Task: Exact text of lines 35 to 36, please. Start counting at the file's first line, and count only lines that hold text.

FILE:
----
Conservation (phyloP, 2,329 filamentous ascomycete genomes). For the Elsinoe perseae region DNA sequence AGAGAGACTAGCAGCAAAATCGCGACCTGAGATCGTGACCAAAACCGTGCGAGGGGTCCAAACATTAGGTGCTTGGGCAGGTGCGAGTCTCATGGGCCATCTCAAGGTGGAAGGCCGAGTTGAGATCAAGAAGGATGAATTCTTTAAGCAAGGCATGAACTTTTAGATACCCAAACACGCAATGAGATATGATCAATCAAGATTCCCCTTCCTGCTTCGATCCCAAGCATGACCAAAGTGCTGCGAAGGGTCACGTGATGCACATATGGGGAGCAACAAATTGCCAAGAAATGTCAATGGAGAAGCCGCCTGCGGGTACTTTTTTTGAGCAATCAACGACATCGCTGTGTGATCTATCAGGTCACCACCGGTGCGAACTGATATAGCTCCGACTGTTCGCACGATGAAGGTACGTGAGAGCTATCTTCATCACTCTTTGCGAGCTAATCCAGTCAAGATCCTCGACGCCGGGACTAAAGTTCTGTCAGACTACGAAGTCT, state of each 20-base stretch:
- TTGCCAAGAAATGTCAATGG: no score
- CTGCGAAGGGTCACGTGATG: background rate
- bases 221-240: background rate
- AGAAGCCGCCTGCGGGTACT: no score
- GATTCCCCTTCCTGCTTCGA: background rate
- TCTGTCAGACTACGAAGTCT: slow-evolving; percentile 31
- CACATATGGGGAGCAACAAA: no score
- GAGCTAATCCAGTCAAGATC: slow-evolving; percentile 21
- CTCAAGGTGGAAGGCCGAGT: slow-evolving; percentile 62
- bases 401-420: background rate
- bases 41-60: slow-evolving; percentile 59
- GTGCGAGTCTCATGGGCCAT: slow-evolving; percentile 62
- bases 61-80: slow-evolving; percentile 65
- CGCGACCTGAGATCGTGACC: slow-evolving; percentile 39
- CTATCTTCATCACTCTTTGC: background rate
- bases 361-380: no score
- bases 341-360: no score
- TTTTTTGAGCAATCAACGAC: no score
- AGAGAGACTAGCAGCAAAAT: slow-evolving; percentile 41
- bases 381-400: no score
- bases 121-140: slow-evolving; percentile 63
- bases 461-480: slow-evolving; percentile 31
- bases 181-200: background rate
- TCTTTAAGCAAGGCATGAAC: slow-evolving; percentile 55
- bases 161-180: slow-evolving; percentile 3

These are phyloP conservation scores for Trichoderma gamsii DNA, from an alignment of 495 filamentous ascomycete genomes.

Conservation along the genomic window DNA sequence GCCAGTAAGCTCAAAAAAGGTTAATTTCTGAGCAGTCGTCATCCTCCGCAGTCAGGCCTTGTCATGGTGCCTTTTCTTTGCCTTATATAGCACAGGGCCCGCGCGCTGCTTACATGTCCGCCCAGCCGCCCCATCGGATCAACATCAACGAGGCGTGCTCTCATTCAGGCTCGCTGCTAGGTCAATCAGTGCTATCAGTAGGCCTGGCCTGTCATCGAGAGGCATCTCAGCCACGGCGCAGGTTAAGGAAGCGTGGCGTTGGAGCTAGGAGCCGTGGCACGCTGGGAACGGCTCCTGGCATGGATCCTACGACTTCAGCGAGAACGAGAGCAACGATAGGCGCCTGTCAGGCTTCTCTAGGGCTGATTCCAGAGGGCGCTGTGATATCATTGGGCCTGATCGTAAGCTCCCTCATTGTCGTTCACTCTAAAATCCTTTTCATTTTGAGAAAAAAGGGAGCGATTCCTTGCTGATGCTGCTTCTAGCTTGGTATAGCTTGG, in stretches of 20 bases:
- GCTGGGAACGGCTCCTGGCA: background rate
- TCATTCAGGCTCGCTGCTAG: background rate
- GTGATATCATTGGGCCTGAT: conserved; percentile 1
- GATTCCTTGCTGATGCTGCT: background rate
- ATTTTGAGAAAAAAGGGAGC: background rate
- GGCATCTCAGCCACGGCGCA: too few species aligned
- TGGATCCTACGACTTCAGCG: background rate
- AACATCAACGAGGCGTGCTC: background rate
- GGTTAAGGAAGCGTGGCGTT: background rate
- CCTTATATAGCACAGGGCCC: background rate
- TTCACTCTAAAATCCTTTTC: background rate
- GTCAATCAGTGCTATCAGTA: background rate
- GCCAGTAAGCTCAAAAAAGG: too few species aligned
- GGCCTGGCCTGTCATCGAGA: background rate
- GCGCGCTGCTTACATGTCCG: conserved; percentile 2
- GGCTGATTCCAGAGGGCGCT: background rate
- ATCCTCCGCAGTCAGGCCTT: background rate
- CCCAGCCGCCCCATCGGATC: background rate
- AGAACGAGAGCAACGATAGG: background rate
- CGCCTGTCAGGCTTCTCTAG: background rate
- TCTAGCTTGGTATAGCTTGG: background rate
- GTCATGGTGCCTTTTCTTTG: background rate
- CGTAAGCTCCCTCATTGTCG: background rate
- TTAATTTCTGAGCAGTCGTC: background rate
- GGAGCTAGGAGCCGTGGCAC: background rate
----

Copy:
- TGGATCCTACGACTTCAGCG: background rate
- AACATCAACGAGGCGTGCTC: background rate